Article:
According to historian Michael Newton, Highland dancing was "created from the Gaelic folk dance repertoire, but formalised with the conventions of ballet". The history of Highland dancing is something murky and convoluted; like many dance forms, it has no clear origin or singular developmental thread. Sword dancing has deep roots in European history, with evidence of its practice dating back to prehistoric times and later during the mediaeval period. In the Scottish tradition, dances were performed to celebrate victories, commemorate important events, and foster a sense of community among the Highland clans. Accounts from 1573 tell of Scottish mercenaries performing a sword dance in Stockholm Castle, as part of an unfulfilled plot to assassinate the Swedish king; the weapons necessary to complete the proposed murder lying conveniently under the dancers’ hopping feet. Anne of Denmark’s reception in 1590 included a mix of sword and Highland dances, while in 1633, the Incorporation of Skinners and Glovers of Perth staged their version of the sword dance for Charles I.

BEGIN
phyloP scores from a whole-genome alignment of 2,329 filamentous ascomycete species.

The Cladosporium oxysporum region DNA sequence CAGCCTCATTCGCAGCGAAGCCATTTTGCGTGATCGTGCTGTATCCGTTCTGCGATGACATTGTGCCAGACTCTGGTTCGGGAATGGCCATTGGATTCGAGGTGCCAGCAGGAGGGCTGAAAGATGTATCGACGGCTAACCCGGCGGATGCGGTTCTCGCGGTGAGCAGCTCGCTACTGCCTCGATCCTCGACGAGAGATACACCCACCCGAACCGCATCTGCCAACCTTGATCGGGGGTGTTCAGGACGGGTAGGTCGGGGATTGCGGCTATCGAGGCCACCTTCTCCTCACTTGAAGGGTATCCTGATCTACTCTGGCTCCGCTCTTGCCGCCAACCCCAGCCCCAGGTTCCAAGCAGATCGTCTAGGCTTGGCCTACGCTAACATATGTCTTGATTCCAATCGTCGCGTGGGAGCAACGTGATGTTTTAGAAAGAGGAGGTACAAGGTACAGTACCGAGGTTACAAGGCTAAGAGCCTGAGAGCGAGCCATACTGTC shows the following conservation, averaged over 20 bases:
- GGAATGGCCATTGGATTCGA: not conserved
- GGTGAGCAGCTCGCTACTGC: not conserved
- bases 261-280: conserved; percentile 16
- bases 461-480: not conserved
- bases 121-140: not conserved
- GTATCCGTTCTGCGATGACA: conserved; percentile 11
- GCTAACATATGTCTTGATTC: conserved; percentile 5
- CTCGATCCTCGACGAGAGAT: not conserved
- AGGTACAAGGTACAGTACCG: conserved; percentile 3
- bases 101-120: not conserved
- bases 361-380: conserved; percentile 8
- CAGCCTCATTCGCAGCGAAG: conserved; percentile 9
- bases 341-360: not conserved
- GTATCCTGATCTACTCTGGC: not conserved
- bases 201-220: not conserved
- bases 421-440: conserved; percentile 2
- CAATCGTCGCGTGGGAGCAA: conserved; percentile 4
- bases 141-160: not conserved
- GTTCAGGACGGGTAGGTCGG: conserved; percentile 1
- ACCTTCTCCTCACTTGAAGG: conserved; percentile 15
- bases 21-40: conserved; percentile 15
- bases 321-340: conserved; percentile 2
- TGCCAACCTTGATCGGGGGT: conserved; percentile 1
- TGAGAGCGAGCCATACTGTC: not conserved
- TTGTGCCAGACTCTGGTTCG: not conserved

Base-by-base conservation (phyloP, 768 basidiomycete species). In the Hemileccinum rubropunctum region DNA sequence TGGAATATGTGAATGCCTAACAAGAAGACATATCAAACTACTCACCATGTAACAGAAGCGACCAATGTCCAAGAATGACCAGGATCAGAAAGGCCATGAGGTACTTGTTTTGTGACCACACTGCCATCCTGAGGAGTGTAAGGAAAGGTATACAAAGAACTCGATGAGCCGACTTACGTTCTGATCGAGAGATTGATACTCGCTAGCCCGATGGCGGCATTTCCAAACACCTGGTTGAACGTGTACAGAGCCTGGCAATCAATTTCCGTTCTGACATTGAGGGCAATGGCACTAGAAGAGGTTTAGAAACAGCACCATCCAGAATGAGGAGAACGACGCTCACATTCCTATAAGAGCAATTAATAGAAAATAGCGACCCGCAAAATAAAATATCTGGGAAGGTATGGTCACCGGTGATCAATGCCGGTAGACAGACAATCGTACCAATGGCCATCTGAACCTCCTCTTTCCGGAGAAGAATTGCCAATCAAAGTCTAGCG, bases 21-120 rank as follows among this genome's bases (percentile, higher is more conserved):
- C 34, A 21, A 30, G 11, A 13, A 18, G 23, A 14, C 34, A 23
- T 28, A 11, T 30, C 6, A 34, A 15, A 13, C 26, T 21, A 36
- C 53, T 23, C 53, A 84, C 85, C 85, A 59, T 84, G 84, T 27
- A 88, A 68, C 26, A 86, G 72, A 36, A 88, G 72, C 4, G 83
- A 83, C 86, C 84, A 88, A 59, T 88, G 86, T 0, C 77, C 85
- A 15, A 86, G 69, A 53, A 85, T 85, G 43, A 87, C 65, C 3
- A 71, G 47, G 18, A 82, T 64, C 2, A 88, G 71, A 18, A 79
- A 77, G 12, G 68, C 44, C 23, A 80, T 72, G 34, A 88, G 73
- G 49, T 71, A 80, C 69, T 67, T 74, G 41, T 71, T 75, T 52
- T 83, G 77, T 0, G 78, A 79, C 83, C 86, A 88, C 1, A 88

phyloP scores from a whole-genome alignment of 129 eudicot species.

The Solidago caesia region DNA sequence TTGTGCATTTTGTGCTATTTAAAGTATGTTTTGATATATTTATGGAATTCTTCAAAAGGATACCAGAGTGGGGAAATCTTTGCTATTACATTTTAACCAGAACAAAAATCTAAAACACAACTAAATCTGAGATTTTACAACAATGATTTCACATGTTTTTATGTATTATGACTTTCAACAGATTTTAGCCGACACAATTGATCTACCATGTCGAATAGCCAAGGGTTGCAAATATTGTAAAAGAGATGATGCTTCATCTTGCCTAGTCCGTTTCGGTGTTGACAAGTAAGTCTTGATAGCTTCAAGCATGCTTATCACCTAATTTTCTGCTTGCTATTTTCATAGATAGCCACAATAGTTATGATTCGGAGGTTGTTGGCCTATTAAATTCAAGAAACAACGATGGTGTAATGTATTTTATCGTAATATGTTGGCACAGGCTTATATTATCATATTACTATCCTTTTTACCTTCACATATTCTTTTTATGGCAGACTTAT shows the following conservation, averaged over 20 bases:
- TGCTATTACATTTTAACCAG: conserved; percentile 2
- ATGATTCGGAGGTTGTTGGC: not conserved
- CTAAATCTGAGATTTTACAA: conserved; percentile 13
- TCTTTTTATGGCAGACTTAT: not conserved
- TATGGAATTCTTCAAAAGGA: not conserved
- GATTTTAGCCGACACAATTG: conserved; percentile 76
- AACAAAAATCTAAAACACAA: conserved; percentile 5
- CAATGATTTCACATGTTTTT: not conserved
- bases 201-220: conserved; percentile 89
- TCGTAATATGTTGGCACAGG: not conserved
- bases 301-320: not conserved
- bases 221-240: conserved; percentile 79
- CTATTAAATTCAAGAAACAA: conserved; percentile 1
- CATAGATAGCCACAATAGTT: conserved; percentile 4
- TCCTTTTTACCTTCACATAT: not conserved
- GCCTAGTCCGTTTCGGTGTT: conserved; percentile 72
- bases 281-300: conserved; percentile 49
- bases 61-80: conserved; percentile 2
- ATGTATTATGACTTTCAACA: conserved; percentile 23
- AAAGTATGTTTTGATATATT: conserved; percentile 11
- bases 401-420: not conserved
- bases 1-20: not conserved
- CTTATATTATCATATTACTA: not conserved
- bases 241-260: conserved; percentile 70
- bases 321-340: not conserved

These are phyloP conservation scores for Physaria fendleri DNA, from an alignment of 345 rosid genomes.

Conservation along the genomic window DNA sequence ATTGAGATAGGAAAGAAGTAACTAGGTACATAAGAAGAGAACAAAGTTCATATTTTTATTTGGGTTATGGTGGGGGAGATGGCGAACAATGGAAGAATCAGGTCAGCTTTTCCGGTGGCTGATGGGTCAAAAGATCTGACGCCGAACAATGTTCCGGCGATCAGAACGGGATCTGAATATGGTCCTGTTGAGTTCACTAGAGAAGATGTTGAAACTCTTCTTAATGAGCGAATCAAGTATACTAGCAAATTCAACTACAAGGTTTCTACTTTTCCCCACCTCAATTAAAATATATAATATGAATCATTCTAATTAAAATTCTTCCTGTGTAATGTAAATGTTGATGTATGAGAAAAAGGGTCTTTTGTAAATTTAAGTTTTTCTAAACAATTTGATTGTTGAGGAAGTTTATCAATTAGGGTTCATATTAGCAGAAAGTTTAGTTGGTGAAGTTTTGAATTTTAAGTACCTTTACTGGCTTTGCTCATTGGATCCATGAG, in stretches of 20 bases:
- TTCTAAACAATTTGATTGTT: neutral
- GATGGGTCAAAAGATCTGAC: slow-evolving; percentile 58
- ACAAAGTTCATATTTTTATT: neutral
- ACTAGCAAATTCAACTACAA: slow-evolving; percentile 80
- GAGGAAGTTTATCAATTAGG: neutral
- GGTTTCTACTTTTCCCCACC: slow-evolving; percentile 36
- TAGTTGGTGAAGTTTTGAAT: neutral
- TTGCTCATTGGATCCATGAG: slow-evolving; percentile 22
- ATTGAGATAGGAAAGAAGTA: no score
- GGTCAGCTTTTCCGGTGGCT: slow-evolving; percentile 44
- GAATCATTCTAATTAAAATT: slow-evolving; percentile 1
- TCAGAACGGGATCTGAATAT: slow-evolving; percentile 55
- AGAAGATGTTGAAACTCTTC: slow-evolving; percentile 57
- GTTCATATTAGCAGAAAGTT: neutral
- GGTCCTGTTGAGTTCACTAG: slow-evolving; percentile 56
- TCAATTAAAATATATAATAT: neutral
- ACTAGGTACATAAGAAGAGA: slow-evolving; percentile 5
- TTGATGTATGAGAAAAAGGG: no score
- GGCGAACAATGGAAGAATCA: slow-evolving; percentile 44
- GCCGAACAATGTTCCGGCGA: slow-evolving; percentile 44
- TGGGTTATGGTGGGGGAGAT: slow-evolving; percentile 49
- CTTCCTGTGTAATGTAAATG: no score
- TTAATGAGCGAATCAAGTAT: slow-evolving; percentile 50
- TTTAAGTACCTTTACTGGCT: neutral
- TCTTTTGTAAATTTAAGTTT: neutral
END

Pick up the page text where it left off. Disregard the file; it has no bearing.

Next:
However, government suppression during the Dress Act of 1746 aimed to eradicate Highland culture, including its dances, though the subsequent revival, notably boosted by Queen Victoria’s admiration for Scotland, sparked the modern Highland games, preserving Highland dancing albeit with a narrower selection of dances for competition.

Highland dancing wasn’t a particularly "cool" dance style when I was a child. In fact, it was downright embarrassing. Whilst my peers spent their lunch breaks vibing and grooving in their hip-hop classes, I read my books in the library and kept quiet about my own dancing endeavours. Today, however, it’s something I’m proud of, and something I wish I stuck with.